“Gourmet” food

I just found an excuse to order yet more goodies from Zingerman’s, a gourmet deli/bakery/creamery/restaurant/food store with an excellent mail-order arm. (Namely, I got a catalogue in the mail from them announcing a big sale on some of their best-selling supplies, and combined with a coupon code I had laying about it meant some really great deals.)

Thing is, there are dozens of companies on the internet selling “gourmet” food, not to mention aisles upon aisles of the stuff sold everywhere from Hallmark to Marshall’s to church fundraisers to your local supermarket to a nearby wine merchant. There’s a lot of crap out there packaged up to look pretty, and it has taken me many years to learn to assess what’s good quality and what’s dreck.

Vinegars with fruit flavors are not so good, while vinegars made using an actual fruit are usually decent, for example. I was a total whore for jams before I started making my own, but most of the jams in pretty jars are made indifferently–there aren’t a lot of companies like Tiptree out there doing it the old-fashioned way. (Check out their ginger preserve for a treat that will blow your socks off.) And I have no use for cake, bread and soup mixes, being a big believer in using top-quality ingredients to make those foods using old-school methods at home.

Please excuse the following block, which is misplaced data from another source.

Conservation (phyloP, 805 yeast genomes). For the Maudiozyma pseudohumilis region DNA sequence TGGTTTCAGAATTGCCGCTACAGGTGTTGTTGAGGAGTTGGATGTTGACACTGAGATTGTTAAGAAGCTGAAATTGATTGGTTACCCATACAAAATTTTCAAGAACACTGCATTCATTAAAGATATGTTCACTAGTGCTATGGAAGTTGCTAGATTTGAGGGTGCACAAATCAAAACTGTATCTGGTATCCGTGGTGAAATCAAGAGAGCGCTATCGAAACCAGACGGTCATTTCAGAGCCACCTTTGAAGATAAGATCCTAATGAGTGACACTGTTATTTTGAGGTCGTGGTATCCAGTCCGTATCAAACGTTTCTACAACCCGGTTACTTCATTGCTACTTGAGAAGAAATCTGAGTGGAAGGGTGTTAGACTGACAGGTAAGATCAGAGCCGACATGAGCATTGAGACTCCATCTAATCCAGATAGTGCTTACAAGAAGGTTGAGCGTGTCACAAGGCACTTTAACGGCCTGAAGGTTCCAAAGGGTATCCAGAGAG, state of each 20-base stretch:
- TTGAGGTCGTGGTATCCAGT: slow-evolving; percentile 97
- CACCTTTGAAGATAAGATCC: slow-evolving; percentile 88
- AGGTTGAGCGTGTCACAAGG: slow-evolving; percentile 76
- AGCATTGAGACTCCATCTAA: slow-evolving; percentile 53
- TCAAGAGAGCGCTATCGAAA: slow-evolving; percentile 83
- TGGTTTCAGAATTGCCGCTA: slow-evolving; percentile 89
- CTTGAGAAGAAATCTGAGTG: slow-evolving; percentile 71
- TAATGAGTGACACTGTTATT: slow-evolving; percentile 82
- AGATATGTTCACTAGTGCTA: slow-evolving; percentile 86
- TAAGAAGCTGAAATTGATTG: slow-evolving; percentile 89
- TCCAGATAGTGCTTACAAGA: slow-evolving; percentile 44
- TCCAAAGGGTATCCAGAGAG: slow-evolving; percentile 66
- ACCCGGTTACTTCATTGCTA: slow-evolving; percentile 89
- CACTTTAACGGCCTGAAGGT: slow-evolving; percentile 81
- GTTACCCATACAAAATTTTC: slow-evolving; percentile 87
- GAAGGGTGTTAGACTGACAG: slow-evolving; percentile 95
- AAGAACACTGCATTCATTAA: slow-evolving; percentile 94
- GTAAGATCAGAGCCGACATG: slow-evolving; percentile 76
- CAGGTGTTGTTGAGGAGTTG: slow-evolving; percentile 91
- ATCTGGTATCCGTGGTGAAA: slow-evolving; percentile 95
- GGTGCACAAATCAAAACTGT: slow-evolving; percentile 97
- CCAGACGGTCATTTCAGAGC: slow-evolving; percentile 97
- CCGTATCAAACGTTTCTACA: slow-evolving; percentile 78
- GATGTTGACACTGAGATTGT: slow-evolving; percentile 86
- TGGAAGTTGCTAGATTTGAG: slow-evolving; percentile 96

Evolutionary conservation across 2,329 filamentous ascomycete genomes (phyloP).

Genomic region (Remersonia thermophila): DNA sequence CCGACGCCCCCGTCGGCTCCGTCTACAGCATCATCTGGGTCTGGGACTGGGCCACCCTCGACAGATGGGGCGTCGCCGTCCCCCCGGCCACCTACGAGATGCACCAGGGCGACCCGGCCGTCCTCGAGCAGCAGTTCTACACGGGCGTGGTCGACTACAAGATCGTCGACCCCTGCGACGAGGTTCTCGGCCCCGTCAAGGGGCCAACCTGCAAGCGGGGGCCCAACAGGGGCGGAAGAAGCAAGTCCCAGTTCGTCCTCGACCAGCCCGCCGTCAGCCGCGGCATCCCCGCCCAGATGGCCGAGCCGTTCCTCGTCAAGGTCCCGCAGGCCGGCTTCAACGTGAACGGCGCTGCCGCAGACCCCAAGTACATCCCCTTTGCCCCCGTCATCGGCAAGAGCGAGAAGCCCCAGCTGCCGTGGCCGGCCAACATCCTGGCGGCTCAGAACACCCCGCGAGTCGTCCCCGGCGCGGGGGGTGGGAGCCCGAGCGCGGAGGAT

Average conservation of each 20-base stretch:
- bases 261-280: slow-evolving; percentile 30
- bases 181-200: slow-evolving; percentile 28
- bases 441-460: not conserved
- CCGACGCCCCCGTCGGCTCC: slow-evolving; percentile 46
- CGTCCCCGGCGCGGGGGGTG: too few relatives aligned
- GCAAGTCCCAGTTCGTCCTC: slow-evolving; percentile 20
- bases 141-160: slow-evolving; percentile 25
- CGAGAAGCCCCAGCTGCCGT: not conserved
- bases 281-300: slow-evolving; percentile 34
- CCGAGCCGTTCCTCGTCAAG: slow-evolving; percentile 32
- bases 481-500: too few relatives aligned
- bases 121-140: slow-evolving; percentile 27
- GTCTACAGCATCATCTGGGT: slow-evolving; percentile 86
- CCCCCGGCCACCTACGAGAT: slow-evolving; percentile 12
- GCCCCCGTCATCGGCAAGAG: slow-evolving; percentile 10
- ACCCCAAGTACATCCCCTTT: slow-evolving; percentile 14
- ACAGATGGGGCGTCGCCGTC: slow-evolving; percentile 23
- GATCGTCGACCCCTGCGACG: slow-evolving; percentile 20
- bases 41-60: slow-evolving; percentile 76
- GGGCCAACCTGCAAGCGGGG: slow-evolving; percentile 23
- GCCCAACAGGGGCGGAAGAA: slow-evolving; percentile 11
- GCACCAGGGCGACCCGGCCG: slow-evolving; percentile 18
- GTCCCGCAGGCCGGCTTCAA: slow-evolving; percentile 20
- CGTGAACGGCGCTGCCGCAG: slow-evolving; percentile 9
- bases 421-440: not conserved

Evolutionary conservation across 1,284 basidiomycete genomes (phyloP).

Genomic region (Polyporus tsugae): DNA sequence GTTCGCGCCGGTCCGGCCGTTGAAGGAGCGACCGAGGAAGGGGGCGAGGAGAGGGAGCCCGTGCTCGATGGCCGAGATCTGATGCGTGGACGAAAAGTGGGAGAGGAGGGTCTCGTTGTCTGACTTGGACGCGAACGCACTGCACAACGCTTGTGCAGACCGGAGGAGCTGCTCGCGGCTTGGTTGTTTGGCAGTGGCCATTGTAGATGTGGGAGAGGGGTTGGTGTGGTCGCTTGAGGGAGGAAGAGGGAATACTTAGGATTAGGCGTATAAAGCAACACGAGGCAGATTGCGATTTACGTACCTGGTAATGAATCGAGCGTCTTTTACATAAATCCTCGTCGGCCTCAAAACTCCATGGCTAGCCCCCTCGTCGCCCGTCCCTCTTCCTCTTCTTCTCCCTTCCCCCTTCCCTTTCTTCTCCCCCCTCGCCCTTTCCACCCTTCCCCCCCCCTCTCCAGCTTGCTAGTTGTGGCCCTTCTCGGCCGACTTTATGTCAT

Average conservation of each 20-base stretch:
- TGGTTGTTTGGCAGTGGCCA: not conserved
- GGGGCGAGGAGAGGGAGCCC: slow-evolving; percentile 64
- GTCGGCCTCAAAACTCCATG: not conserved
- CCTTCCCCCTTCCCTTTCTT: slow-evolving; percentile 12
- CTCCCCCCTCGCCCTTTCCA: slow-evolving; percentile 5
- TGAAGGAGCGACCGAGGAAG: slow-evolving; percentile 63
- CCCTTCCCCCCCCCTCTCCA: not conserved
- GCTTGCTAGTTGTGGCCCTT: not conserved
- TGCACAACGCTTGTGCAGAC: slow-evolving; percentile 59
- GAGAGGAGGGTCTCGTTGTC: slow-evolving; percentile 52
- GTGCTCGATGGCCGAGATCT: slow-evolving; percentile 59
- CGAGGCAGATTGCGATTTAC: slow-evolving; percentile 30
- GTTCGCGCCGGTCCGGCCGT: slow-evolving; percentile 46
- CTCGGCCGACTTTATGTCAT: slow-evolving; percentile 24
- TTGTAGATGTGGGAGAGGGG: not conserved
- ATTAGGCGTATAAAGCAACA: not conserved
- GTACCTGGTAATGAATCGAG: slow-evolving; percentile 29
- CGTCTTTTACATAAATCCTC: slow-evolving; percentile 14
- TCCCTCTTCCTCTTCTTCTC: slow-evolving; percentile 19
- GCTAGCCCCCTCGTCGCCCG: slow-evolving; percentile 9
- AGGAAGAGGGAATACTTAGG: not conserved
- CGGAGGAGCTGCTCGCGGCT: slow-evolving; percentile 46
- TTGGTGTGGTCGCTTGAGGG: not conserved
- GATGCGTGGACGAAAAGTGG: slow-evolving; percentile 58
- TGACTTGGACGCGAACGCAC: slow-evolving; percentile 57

Anyway, Zingerman’s is definitely a cut above the rest, but you pay a pretty penny for the superlative quality. I also order coffee from Community Coffee (I love the New Orleans Blend, having fallen in love with coffee and chicory while in New Orleans several years ago) once a year or so. I drool over the Dartagnan site, though I don’t have the budget for foie gras or wild boar tenderloin as often as I’d like. And Butcher and Packer has ingredients for making your own charcuterie at home–a skill I’m fairly new to, but interested in exploring further.

I enjoy shopping for food and visit many shops around DC and while traveling to buy ingredients to bring home–everything from Halal butchers to the big Asian supermarkets with full aisles of Pocky snaks to little Kosher markets and gourmet cheese shops. I’ve never found much worth buying at a Smithfield Ham or Virginia Peanut store (on my mind due to a recent visit to Williamsburg, VA), but places less geared to the tourist are more likely to unearth some unusual and delicious gems.

Who gets your mail-order business?


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